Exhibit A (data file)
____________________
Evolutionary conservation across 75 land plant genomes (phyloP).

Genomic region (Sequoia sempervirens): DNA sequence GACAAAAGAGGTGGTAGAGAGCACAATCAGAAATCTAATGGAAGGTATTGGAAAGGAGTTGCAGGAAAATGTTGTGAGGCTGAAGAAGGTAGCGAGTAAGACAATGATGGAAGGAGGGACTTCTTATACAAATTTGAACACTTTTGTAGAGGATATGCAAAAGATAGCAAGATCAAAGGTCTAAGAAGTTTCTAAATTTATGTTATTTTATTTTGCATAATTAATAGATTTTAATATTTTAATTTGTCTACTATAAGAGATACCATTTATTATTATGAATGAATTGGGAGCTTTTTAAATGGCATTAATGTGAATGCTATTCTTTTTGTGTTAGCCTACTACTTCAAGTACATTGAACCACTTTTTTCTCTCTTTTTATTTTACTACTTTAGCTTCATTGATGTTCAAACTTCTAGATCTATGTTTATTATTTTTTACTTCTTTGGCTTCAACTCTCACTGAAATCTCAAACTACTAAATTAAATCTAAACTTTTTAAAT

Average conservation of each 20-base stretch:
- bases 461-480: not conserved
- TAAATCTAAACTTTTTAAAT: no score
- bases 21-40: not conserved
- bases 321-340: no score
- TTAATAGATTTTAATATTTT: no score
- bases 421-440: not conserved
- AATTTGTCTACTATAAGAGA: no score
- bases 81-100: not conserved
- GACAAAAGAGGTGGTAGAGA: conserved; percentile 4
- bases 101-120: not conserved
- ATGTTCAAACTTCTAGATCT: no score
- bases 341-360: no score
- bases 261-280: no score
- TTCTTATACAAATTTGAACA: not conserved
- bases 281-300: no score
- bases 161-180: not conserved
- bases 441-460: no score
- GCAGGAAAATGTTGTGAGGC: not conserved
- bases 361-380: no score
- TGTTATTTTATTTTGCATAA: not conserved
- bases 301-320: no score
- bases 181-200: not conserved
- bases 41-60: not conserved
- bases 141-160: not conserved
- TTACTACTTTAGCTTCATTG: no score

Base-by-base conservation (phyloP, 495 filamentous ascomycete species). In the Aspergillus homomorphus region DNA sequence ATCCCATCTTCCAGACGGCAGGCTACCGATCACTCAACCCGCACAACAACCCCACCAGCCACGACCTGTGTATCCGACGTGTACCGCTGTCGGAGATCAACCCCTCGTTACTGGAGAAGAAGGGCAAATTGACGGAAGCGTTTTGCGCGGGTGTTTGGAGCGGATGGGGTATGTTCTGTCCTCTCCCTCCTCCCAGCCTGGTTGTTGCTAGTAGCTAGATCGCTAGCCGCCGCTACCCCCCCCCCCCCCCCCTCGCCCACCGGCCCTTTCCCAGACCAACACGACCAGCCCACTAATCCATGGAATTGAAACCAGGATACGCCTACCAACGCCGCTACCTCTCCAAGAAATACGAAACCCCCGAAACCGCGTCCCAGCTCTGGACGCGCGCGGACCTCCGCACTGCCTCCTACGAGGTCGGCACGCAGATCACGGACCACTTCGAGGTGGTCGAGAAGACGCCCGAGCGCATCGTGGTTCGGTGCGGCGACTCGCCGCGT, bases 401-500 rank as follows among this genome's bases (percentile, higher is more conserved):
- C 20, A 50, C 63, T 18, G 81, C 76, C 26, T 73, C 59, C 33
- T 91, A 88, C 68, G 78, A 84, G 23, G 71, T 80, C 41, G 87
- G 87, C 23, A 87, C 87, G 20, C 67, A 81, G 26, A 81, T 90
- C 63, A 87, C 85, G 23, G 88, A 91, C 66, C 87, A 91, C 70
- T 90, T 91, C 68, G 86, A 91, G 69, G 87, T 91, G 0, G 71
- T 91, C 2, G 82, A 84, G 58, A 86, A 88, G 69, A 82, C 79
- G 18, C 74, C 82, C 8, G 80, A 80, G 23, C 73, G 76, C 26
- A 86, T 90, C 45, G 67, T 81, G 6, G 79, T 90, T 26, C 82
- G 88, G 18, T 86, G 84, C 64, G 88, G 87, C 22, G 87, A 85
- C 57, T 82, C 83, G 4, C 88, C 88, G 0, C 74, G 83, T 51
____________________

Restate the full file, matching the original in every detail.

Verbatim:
Evolutionary conservation across 75 land plant genomes (phyloP).

Genomic region (Sequoia sempervirens): DNA sequence GACAAAAGAGGTGGTAGAGAGCACAATCAGAAATCTAATGGAAGGTATTGGAAAGGAGTTGCAGGAAAATGTTGTGAGGCTGAAGAAGGTAGCGAGTAAGACAATGATGGAAGGAGGGACTTCTTATACAAATTTGAACACTTTTGTAGAGGATATGCAAAAGATAGCAAGATCAAAGGTCTAAGAAGTTTCTAAATTTATGTTATTTTATTTTGCATAATTAATAGATTTTAATATTTTAATTTGTCTACTATAAGAGATACCATTTATTATTATGAATGAATTGGGAGCTTTTTAAATGGCATTAATGTGAATGCTATTCTTTTTGTGTTAGCCTACTACTTCAAGTACATTGAACCACTTTTTTCTCTCTTTTTATTTTACTACTTTAGCTTCATTGATGTTCAAACTTCTAGATCTATGTTTATTATTTTTTACTTCTTTGGCTTCAACTCTCACTGAAATCTCAAACTACTAAATTAAATCTAAACTTTTTAAAT

Average conservation of each 20-base stretch:
- bases 461-480: not conserved
- TAAATCTAAACTTTTTAAAT: no score
- bases 21-40: not conserved
- bases 321-340: no score
- TTAATAGATTTTAATATTTT: no score
- bases 421-440: not conserved
- AATTTGTCTACTATAAGAGA: no score
- bases 81-100: not conserved
- GACAAAAGAGGTGGTAGAGA: conserved; percentile 4
- bases 101-120: not conserved
- ATGTTCAAACTTCTAGATCT: no score
- bases 341-360: no score
- bases 261-280: no score
- TTCTTATACAAATTTGAACA: not conserved
- bases 281-300: no score
- bases 161-180: not conserved
- bases 441-460: no score
- GCAGGAAAATGTTGTGAGGC: not conserved
- bases 361-380: no score
- TGTTATTTTATTTTGCATAA: not conserved
- bases 301-320: no score
- bases 181-200: not conserved
- bases 41-60: not conserved
- bases 141-160: not conserved
- TTACTACTTTAGCTTCATTG: no score

Base-by-base conservation (phyloP, 495 filamentous ascomycete species). In the Aspergillus homomorphus region DNA sequence ATCCCATCTTCCAGACGGCAGGCTACCGATCACTCAACCCGCACAACAACCCCACCAGCCACGACCTGTGTATCCGACGTGTACCGCTGTCGGAGATCAACCCCTCGTTACTGGAGAAGAAGGGCAAATTGACGGAAGCGTTTTGCGCGGGTGTTTGGAGCGGATGGGGTATGTTCTGTCCTCTCCCTCCTCCCAGCCTGGTTGTTGCTAGTAGCTAGATCGCTAGCCGCCGCTACCCCCCCCCCCCCCCCCTCGCCCACCGGCCCTTTCCCAGACCAACACGACCAGCCCACTAATCCATGGAATTGAAACCAGGATACGCCTACCAACGCCGCTACCTCTCCAAGAAATACGAAACCCCCGAAACCGCGTCCCAGCTCTGGACGCGCGCGGACCTCCGCACTGCCTCCTACGAGGTCGGCACGCAGATCACGGACCACTTCGAGGTGGTCGAGAAGACGCCCGAGCGCATCGTGGTTCGGTGCGGCGACTCGCCGCGT, bases 401-500 rank as follows among this genome's bases (percentile, higher is more conserved):
- C 20, A 50, C 63, T 18, G 81, C 76, C 26, T 73, C 59, C 33
- T 91, A 88, C 68, G 78, A 84, G 23, G 71, T 80, C 41, G 87
- G 87, C 23, A 87, C 87, G 20, C 67, A 81, G 26, A 81, T 90
- C 63, A 87, C 85, G 23, G 88, A 91, C 66, C 87, A 91, C 70
- T 90, T 91, C 68, G 86, A 91, G 69, G 87, T 91, G 0, G 71
- T 91, C 2, G 82, A 84, G 58, A 86, A 88, G 69, A 82, C 79
- G 18, C 74, C 82, C 8, G 80, A 80, G 23, C 73, G 76, C 26
- A 86, T 90, C 45, G 67, T 81, G 6, G 79, T 90, T 26, C 82
- G 88, G 18, T 86, G 84, C 64, G 88, G 87, C 22, G 87, A 85
- C 57, T 82, C 83, G 4, C 88, C 88, G 0, C 74, G 83, T 51